More recently, the RSS along with the VHP, was deeply implicated in the planning and organisation of the massacre of 2,000 Muslims in Ahmedabad, Gujarat, after a train fire that killed 50 Hindus in Ghodra. While the media presented the massacre as a ‘spontaneous riot’ in reaction to the train fire, it was later proved that not only were electoral rolls used to identify Muslim homes, but that police and government authorities all the way to State level were complicit. Hazare, meanwhile. has publicly praised Narendra Modi Gujarat’s Chief Minister at the time of the massacres.
The RSS starts recruitment in childhood organising youth camps where young boys march in uniform, practise martial arts, bow down to images of their founders and absorb the doctrine. Its influence spreads wide through the Indian diaspora where parents, nervous of the corrupting influence of ‘western’ culture, send their kids to camps and fund the organisations political and social work activities. Money flows back to India via the ‘Havala‘ system of informal, international networks and through fund raisers for charities.
There is no doubting that India, mired in a seemingly endless series of high profile corruption scandals, needs deep structural changes and increased transparency at all levels. But many, including the novelist turned activist Arundhati Roy, have raised the alarm at the draconian nature of the proposals, while others are saying they are too simplistic and fail to address the multitude of issues that underlie corruption. The most serious charge levelled is that Hazare’s version of Lokpal threatens the Constitution and the integrity of democratic process. The result is a public furore that is only going to increase as the deadline for Hazare’s demands to be met gets closer.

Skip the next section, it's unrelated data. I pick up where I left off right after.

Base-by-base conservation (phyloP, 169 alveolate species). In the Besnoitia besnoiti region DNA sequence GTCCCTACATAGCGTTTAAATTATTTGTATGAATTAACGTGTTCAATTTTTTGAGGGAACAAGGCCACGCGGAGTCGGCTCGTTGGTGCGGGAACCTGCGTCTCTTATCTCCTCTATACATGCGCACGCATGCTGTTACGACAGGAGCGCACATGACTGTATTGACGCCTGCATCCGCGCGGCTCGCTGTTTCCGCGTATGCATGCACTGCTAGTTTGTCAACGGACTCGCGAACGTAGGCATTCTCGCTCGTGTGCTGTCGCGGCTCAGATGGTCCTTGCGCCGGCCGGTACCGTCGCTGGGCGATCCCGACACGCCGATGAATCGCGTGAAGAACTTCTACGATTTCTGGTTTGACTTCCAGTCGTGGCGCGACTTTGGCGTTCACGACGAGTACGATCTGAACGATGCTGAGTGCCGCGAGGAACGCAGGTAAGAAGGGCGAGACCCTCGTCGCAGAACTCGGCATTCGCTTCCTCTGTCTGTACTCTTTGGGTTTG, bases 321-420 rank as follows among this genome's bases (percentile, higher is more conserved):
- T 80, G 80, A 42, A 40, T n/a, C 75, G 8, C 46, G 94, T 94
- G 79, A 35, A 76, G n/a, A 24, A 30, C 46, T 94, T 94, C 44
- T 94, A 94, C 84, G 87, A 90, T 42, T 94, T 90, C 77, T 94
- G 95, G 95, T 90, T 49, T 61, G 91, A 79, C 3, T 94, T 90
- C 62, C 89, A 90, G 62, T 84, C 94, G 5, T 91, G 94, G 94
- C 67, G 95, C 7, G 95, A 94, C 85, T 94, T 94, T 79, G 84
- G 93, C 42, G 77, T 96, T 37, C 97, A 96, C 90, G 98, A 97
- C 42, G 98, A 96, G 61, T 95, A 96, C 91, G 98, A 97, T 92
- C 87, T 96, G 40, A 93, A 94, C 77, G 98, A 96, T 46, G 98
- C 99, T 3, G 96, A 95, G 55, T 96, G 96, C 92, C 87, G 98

Either way there is big money, slick PR and carefully staged photo opportunities behind Anna Hazare. The ruling Congress Party have questioned the finances of the campaign and demanded transparency. While Hazare’s high profile supporters from the liberal intelligentsia are seen to squirm on TV when he betrays his allegedly Gandhian principles by advocating hanging and the chopping off of hands. Strict media monitoring by what is being referred to in the Indian press as ‘Team Anna’ means that public faux pas are swiftly corrected and Twitter and Facebook are updated constantly. However, Anna Hazare is no stranger to authoritarianism and intimidation. He has been accused of running campaigns of violence, forced labour and compulsory vasectomies in his home village of Ralegan Siddhi.
Congress, have every reason to be worried. The RSS, while not a political party in itself, has many members in the opposition BJP as Sushma Swaraj reminded the Lok Sabha: “116 MPs in this House and 45 members of the Upper House owe allegiance to the RSS while seven chief ministers of various states are also committed to the RSS.” The campaign, which has been alleged to exclude Muslims and lower castes, is taking on an increasingly saffron hue. The colour saffron in India refers to the garb of religion but for many who do not fit into the Hindu Right’s vision of India, it has increasingly come to signify terror and violence.